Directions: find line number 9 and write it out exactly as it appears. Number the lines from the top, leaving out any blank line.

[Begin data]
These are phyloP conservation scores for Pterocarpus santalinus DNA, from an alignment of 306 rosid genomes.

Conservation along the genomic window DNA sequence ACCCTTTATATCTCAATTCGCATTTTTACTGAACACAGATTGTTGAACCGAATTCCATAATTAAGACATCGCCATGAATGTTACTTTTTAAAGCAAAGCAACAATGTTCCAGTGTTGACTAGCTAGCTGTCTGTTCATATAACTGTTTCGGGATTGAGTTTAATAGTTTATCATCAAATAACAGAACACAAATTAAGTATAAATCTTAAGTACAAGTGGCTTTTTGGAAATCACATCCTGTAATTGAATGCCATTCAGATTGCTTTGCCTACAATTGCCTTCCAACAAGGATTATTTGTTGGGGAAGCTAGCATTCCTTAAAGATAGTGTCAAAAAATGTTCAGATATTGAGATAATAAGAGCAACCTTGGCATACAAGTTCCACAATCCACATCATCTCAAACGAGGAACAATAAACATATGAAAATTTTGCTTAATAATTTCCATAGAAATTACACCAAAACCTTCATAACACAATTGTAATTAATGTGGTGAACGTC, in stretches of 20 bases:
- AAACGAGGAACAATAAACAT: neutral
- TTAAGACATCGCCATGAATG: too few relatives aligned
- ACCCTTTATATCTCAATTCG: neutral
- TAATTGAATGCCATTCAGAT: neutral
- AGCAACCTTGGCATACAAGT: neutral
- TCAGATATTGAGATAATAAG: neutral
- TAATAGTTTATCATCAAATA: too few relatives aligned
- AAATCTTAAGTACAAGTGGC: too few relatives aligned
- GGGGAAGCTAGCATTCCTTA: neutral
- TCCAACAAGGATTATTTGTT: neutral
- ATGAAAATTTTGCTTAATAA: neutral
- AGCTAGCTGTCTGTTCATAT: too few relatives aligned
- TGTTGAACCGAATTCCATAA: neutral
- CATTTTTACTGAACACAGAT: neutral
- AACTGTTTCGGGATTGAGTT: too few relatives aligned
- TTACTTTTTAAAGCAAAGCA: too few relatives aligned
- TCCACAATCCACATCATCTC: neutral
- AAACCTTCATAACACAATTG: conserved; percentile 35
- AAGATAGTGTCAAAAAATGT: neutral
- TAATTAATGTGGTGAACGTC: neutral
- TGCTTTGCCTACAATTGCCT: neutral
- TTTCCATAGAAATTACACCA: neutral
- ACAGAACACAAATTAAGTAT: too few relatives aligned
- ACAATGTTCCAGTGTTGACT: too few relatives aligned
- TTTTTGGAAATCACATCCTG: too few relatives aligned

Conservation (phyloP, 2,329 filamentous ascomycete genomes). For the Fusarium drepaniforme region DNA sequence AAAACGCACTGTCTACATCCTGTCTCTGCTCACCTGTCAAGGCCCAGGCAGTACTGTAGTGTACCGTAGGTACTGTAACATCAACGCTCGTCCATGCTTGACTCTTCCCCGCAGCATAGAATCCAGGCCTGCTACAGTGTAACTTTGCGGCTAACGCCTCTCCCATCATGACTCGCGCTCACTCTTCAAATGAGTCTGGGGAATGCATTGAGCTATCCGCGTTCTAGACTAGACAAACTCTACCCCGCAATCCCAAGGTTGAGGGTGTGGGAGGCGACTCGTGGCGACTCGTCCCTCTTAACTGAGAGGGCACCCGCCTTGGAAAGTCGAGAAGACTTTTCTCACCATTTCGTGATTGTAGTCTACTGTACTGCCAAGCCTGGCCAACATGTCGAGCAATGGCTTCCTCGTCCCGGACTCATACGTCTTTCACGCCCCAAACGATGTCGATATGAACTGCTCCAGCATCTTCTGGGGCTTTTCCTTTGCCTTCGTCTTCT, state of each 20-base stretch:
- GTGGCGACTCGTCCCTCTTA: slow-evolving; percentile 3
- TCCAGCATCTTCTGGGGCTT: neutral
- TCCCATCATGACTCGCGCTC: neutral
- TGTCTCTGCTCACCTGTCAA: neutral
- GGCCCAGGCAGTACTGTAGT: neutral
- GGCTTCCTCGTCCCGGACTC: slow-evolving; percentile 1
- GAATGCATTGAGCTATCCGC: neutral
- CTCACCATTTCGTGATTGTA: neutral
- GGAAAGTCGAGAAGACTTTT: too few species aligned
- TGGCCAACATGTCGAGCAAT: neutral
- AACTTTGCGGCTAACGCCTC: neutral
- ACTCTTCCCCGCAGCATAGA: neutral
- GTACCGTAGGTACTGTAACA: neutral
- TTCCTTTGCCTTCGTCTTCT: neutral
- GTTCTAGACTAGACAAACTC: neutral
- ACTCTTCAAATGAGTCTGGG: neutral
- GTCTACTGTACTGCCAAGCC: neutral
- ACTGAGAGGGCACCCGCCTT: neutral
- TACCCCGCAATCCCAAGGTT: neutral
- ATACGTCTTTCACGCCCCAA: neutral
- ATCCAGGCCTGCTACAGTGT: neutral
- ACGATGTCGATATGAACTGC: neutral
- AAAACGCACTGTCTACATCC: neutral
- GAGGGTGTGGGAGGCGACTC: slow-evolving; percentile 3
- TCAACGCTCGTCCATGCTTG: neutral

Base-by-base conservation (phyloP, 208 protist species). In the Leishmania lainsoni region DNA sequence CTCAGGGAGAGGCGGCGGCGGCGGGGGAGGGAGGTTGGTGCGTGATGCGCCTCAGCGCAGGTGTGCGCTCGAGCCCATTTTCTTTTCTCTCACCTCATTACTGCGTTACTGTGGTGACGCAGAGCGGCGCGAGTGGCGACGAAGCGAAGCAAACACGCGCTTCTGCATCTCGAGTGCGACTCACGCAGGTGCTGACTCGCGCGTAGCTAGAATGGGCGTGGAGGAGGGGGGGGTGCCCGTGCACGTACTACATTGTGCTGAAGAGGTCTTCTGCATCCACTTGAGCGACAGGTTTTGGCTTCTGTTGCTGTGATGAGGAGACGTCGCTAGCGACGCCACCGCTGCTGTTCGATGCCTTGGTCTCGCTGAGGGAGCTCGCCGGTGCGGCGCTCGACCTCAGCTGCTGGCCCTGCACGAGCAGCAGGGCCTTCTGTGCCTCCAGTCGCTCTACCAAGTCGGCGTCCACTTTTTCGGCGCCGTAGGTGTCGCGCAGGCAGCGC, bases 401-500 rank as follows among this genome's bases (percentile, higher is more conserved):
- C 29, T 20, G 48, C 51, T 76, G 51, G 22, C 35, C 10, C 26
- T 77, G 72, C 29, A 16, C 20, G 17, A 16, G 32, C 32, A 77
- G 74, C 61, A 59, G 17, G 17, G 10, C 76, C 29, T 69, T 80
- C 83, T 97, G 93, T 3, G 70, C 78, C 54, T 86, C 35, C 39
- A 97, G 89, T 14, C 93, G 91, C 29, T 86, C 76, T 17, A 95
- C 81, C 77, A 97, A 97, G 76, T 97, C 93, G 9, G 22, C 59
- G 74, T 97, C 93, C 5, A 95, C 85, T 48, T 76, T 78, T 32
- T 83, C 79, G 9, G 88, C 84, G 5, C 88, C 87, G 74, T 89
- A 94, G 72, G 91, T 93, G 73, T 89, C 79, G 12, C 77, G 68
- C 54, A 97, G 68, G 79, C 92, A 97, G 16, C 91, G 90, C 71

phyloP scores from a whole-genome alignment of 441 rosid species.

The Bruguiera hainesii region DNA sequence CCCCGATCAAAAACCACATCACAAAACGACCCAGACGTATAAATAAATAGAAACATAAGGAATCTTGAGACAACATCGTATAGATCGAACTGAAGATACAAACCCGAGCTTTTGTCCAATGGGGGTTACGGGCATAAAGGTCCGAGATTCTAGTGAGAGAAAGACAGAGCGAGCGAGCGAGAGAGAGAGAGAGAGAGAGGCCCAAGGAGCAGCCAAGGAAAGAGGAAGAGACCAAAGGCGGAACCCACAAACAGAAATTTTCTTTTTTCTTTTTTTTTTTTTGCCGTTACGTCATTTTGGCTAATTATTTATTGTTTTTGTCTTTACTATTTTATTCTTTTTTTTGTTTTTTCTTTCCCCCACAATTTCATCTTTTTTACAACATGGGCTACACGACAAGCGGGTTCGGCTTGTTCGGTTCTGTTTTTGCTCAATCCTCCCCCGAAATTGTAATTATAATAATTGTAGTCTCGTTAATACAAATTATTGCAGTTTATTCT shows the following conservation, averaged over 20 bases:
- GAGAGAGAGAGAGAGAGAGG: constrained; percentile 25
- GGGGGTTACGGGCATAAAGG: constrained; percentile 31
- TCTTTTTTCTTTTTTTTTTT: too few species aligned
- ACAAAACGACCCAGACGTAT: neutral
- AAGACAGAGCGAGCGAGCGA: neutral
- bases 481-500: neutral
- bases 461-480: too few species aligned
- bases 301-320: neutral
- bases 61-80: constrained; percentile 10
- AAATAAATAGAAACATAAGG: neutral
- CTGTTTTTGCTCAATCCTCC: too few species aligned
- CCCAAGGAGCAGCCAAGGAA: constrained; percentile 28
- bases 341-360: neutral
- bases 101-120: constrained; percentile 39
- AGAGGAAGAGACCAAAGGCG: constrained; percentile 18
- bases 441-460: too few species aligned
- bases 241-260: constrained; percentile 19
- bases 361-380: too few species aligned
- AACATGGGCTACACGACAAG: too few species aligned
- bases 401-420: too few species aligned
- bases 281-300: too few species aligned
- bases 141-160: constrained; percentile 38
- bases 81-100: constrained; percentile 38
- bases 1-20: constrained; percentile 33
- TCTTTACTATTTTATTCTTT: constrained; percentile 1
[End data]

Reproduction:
- TAATAGTTTATCATCAAATA: too few relatives aligned